CLEVELAND — The Cleveland Police Department has turned over documents to the NFL related to former Browns safety Jabrill Peppers, his stolen gun and the homicide of a 57-year-old woman. Peppers is not a suspect in the homicide, police say.
5 On Your Side Investigators learned Tuesday that CPD turned over two different reports to the NFL last week.
The first report is from Jan. 29 and is regarding an incident involving a stolen gun belonging to Peppers.
The report states that someone went into a parking garage on East 12th Street, broke into Peppers’ 2014 Range Rover and took a bag with his jersey number on it, sunglasses and an iPad. The report also states that a Glock semi-automatic handgun was taken from the center console.
According to the report, a 57-year-old woman named Marsha Carroll was listed as a possible suspect. Court records show Carroll had a long history of arrests, but the report doesn’t indicate she was ever arrested in connection with the stolen property.
The second report the NFL requested was regarding Carroll’s homicide.
On Feb. 6, Carroll was found beaten, taken to a nearby hospital and later died. A 26-year-old man named Deointa Campbell was arrested and charged with murder and felonious assault for Carroll’s death.
Police say they found Campbell near the crime scene with blood on his hands and pants. When authorities found him, Campbell had a “strong odor of alcohol and appeared to be on some type of substance.”
Campbell told police the blood on his hands was from him biting himself, the report states.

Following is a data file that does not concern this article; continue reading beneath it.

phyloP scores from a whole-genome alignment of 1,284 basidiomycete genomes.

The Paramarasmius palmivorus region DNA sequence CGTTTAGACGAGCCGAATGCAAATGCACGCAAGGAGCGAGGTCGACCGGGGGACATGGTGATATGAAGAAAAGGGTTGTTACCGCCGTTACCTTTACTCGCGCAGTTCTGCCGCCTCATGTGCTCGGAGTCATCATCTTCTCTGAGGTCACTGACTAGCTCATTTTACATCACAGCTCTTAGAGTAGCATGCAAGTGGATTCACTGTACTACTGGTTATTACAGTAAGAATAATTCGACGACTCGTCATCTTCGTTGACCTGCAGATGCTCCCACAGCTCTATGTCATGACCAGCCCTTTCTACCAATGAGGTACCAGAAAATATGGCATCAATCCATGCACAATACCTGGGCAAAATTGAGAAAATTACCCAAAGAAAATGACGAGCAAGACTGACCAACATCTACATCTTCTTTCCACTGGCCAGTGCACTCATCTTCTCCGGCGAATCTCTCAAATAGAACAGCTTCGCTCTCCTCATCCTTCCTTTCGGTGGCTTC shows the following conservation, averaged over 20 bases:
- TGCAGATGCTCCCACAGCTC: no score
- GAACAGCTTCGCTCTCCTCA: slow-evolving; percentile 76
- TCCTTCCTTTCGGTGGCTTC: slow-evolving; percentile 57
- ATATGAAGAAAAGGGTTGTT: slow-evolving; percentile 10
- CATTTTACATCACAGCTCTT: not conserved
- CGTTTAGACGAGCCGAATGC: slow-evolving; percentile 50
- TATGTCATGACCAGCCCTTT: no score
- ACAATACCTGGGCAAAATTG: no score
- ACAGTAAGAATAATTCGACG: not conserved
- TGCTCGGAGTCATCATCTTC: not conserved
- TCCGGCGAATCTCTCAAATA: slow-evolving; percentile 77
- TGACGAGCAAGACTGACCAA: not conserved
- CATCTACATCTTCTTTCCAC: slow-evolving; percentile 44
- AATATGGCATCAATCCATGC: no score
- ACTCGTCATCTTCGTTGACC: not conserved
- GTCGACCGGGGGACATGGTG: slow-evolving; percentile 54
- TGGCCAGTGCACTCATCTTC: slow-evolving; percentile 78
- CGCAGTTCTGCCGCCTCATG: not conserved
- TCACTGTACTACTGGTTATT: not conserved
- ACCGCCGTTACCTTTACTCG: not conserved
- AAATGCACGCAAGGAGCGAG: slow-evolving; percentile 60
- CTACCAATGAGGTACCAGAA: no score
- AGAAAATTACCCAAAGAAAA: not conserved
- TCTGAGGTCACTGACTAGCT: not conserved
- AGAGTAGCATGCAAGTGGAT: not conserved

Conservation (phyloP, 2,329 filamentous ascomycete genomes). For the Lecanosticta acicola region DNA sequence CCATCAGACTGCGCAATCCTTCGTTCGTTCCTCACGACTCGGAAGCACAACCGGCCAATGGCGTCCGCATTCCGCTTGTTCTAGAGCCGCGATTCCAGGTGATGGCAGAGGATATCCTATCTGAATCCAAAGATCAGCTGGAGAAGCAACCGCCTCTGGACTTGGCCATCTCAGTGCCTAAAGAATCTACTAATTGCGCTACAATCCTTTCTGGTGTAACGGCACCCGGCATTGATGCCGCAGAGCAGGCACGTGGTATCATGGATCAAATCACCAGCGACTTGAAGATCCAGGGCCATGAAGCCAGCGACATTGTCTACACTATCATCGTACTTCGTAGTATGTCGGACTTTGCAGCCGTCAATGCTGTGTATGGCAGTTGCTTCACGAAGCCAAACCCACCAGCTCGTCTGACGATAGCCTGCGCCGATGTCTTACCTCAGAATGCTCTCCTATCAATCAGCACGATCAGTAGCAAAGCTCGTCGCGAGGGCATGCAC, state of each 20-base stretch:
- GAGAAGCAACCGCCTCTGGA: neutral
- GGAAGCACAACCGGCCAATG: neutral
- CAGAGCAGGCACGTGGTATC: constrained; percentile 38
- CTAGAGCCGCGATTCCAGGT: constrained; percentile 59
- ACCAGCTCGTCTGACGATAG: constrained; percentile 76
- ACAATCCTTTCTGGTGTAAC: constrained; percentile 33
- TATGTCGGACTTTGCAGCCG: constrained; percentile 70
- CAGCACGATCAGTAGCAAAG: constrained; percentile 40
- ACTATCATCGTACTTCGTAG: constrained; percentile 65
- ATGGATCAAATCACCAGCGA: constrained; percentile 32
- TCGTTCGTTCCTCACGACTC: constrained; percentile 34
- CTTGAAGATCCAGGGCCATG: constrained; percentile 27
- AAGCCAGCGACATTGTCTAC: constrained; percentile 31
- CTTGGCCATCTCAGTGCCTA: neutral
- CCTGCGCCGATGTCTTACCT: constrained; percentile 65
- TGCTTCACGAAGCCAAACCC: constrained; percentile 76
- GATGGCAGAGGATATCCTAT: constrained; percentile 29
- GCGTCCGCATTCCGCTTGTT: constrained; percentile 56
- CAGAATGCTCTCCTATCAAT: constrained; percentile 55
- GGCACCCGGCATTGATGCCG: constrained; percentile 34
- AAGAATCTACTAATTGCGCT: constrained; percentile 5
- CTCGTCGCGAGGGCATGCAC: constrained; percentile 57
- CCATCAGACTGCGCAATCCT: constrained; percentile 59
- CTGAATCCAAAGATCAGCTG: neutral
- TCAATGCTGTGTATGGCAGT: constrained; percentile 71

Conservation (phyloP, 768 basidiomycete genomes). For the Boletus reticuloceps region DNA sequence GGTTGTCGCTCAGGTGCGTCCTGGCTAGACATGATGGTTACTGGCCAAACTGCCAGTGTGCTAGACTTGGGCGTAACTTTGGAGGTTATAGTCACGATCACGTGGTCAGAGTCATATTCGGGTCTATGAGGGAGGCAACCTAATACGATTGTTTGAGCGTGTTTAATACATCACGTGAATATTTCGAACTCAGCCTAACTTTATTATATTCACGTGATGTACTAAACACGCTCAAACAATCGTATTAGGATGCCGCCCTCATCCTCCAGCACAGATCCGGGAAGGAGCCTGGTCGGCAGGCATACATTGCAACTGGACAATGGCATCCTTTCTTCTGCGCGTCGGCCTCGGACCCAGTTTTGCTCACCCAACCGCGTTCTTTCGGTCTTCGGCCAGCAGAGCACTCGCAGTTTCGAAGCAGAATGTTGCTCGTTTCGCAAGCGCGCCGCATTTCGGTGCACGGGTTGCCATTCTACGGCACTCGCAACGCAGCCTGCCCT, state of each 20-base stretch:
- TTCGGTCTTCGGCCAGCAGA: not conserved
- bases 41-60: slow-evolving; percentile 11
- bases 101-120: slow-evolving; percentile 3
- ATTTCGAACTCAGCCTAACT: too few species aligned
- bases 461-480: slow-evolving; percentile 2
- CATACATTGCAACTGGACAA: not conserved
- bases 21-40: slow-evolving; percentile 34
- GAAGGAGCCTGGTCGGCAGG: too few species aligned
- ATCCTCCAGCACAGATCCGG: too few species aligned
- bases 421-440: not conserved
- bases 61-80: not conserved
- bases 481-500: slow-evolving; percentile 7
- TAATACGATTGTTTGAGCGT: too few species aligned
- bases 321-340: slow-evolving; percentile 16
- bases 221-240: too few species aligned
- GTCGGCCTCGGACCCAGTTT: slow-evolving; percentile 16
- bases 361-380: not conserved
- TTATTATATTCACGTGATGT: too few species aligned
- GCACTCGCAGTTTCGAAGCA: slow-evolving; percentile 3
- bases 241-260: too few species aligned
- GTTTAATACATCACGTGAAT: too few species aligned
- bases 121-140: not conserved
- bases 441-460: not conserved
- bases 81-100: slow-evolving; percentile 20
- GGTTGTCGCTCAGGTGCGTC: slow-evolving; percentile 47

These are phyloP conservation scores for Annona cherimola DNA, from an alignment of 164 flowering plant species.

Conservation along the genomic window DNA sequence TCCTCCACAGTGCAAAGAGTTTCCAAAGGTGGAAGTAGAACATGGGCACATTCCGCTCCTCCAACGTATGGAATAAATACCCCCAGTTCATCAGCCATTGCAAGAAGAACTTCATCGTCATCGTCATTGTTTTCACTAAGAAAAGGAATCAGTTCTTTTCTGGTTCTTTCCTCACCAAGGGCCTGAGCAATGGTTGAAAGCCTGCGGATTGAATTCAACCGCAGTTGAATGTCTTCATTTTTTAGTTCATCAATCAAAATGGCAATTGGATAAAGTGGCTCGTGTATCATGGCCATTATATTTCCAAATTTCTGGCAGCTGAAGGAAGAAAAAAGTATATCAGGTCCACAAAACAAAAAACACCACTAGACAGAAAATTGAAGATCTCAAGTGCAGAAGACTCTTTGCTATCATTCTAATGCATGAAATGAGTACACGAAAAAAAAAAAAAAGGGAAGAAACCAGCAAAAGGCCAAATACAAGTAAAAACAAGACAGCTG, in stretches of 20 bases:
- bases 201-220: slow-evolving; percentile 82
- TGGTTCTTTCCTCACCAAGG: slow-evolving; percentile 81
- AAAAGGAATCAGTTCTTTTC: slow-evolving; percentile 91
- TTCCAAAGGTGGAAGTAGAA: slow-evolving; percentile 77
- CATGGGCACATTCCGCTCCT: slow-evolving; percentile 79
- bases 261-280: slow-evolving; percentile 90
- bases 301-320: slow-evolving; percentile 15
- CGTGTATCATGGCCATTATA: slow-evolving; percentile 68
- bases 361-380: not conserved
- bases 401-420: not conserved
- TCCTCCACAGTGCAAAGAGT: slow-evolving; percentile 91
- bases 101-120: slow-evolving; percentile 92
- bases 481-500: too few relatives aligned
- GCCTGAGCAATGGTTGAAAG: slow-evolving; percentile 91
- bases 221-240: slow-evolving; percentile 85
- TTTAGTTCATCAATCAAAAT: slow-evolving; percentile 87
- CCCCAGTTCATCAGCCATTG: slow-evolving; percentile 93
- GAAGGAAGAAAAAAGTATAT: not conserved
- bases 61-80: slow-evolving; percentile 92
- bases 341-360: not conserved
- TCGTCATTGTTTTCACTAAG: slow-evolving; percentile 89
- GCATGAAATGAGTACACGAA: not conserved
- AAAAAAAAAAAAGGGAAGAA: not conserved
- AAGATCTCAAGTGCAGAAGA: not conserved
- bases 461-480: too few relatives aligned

According to the NFL’s request to Cleveland police, a league security representative asked for “any and all documentation regarding the reported theft of items belonging to Jabrill Peppers…” as well as “any documentation indicating Jabrill Peppers is not a suspect in (Carroll’s) homicide.”
A Cleveland police spokesperson told 5 On Your Side investigators Tuesday that Peppers is not a suspect in any investigation, only a victim of theft. However, authorities did confirm an internal investigation is taking place regarding police handling of the theft incident.
It’s not known what the NFL is specifically looking for in the documents it requested from Cleveland police. It’s also unclear why the league wants that information nearly two months after the crimes occurred. A league representative did not reply to News 5, and neither did the security representative who requested the police reports. A Browns spokesperson said he was not aware of the league's inquiry.
Peppers was traded to the New York Giants earlier this month.
Pat Hanlon, senior vice president of communications for the Giants, sent News 5 this statement late Tuesday evening: “We are aware of the situation in Cleveland. The NFL has been aware of this situation for some time. Jabrill is not the subject of an investigation by the Cleveland Police Department. For confirmation, see tweets from @CLEpolice.”